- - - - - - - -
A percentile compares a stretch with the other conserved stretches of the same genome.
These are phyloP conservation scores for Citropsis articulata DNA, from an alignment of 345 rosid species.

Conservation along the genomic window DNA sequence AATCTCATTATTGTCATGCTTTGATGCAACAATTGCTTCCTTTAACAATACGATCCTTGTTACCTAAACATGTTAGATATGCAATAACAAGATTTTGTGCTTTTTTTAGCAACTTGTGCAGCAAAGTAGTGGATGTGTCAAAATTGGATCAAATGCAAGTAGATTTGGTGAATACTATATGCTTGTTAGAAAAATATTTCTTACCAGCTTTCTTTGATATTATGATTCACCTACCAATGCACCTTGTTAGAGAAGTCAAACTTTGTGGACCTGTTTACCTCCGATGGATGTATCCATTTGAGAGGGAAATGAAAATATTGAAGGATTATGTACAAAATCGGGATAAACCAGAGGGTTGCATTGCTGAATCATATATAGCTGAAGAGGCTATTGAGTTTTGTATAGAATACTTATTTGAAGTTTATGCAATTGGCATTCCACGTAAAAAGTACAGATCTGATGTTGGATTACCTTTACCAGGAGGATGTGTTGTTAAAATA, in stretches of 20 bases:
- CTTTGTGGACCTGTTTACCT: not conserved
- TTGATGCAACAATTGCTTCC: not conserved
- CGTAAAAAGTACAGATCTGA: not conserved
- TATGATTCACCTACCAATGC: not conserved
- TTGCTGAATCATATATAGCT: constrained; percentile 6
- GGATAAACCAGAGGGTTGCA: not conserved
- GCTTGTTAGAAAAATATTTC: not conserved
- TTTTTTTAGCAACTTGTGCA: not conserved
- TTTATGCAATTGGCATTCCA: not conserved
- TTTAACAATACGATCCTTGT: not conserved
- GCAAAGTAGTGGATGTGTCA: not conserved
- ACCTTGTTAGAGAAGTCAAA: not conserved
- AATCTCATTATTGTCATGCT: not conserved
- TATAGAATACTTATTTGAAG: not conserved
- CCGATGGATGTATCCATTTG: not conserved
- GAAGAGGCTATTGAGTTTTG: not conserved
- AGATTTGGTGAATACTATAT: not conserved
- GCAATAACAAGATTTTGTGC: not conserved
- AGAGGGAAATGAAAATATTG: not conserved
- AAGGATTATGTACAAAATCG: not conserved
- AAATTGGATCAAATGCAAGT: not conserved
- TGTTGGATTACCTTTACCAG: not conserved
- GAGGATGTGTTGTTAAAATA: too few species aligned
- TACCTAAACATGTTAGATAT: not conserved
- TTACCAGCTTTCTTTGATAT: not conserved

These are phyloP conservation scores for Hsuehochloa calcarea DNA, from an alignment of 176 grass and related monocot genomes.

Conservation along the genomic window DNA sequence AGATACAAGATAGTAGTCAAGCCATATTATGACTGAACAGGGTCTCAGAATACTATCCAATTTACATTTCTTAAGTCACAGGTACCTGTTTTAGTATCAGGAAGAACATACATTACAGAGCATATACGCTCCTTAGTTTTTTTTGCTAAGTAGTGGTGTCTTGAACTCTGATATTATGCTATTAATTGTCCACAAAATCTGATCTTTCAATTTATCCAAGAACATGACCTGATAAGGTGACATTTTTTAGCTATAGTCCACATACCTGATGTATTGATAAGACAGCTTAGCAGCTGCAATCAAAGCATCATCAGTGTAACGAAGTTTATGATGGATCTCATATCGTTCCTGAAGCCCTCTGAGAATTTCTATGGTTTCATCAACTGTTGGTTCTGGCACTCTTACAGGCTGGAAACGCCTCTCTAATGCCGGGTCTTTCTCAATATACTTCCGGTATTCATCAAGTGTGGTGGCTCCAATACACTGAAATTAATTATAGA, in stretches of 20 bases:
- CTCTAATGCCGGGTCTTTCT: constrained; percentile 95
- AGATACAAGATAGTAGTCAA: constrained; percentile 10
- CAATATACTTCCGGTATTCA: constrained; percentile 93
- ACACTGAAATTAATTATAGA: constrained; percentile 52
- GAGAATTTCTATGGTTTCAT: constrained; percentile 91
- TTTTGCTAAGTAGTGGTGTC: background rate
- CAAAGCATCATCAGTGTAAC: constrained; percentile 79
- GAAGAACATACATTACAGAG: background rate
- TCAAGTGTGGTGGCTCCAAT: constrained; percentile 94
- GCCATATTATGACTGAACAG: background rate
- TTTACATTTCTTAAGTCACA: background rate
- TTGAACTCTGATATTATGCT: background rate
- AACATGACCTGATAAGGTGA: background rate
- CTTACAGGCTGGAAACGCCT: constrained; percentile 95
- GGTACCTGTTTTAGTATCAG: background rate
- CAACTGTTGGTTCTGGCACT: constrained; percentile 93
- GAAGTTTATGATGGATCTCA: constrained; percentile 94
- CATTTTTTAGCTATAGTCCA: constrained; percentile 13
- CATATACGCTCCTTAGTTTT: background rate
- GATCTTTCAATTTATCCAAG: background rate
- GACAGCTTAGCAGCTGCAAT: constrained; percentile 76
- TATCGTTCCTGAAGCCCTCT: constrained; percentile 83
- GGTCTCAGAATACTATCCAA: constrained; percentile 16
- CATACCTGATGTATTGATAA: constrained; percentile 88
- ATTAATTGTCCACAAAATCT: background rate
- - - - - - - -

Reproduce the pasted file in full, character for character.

A percentile compares a stretch with the other conserved stretches of the same genome.
These are phyloP conservation scores for Citropsis articulata DNA, from an alignment of 345 rosid species.

Conservation along the genomic window DNA sequence AATCTCATTATTGTCATGCTTTGATGCAACAATTGCTTCCTTTAACAATACGATCCTTGTTACCTAAACATGTTAGATATGCAATAACAAGATTTTGTGCTTTTTTTAGCAACTTGTGCAGCAAAGTAGTGGATGTGTCAAAATTGGATCAAATGCAAGTAGATTTGGTGAATACTATATGCTTGTTAGAAAAATATTTCTTACCAGCTTTCTTTGATATTATGATTCACCTACCAATGCACCTTGTTAGAGAAGTCAAACTTTGTGGACCTGTTTACCTCCGATGGATGTATCCATTTGAGAGGGAAATGAAAATATTGAAGGATTATGTACAAAATCGGGATAAACCAGAGGGTTGCATTGCTGAATCATATATAGCTGAAGAGGCTATTGAGTTTTGTATAGAATACTTATTTGAAGTTTATGCAATTGGCATTCCACGTAAAAAGTACAGATCTGATGTTGGATTACCTTTACCAGGAGGATGTGTTGTTAAAATA, in stretches of 20 bases:
- CTTTGTGGACCTGTTTACCT: not conserved
- TTGATGCAACAATTGCTTCC: not conserved
- CGTAAAAAGTACAGATCTGA: not conserved
- TATGATTCACCTACCAATGC: not conserved
- TTGCTGAATCATATATAGCT: constrained; percentile 6
- GGATAAACCAGAGGGTTGCA: not conserved
- GCTTGTTAGAAAAATATTTC: not conserved
- TTTTTTTAGCAACTTGTGCA: not conserved
- TTTATGCAATTGGCATTCCA: not conserved
- TTTAACAATACGATCCTTGT: not conserved
- GCAAAGTAGTGGATGTGTCA: not conserved
- ACCTTGTTAGAGAAGTCAAA: not conserved
- AATCTCATTATTGTCATGCT: not conserved
- TATAGAATACTTATTTGAAG: not conserved
- CCGATGGATGTATCCATTTG: not conserved
- GAAGAGGCTATTGAGTTTTG: not conserved
- AGATTTGGTGAATACTATAT: not conserved
- GCAATAACAAGATTTTGTGC: not conserved
- AGAGGGAAATGAAAATATTG: not conserved
- AAGGATTATGTACAAAATCG: not conserved
- AAATTGGATCAAATGCAAGT: not conserved
- TGTTGGATTACCTTTACCAG: not conserved
- GAGGATGTGTTGTTAAAATA: too few species aligned
- TACCTAAACATGTTAGATAT: not conserved
- TTACCAGCTTTCTTTGATAT: not conserved

These are phyloP conservation scores for Hsuehochloa calcarea DNA, from an alignment of 176 grass and related monocot genomes.

Conservation along the genomic window DNA sequence AGATACAAGATAGTAGTCAAGCCATATTATGACTGAACAGGGTCTCAGAATACTATCCAATTTACATTTCTTAAGTCACAGGTACCTGTTTTAGTATCAGGAAGAACATACATTACAGAGCATATACGCTCCTTAGTTTTTTTTGCTAAGTAGTGGTGTCTTGAACTCTGATATTATGCTATTAATTGTCCACAAAATCTGATCTTTCAATTTATCCAAGAACATGACCTGATAAGGTGACATTTTTTAGCTATAGTCCACATACCTGATGTATTGATAAGACAGCTTAGCAGCTGCAATCAAAGCATCATCAGTGTAACGAAGTTTATGATGGATCTCATATCGTTCCTGAAGCCCTCTGAGAATTTCTATGGTTTCATCAACTGTTGGTTCTGGCACTCTTACAGGCTGGAAACGCCTCTCTAATGCCGGGTCTTTCTCAATATACTTCCGGTATTCATCAAGTGTGGTGGCTCCAATACACTGAAATTAATTATAGA, in stretches of 20 bases:
- CTCTAATGCCGGGTCTTTCT: constrained; percentile 95
- AGATACAAGATAGTAGTCAA: constrained; percentile 10
- CAATATACTTCCGGTATTCA: constrained; percentile 93
- ACACTGAAATTAATTATAGA: constrained; percentile 52
- GAGAATTTCTATGGTTTCAT: constrained; percentile 91
- TTTTGCTAAGTAGTGGTGTC: background rate
- CAAAGCATCATCAGTGTAAC: constrained; percentile 79
- GAAGAACATACATTACAGAG: background rate
- TCAAGTGTGGTGGCTCCAAT: constrained; percentile 94
- GCCATATTATGACTGAACAG: background rate
- TTTACATTTCTTAAGTCACA: background rate
- TTGAACTCTGATATTATGCT: background rate
- AACATGACCTGATAAGGTGA: background rate
- CTTACAGGCTGGAAACGCCT: constrained; percentile 95
- GGTACCTGTTTTAGTATCAG: background rate
- CAACTGTTGGTTCTGGCACT: constrained; percentile 93
- GAAGTTTATGATGGATCTCA: constrained; percentile 94
- CATTTTTTAGCTATAGTCCA: constrained; percentile 13
- CATATACGCTCCTTAGTTTT: background rate
- GATCTTTCAATTTATCCAAG: background rate
- GACAGCTTAGCAGCTGCAAT: constrained; percentile 76
- TATCGTTCCTGAAGCCCTCT: constrained; percentile 83
- GGTCTCAGAATACTATCCAA: constrained; percentile 16
- CATACCTGATGTATTGATAA: constrained; percentile 88
- ATTAATTGTCCACAAAATCT: background rate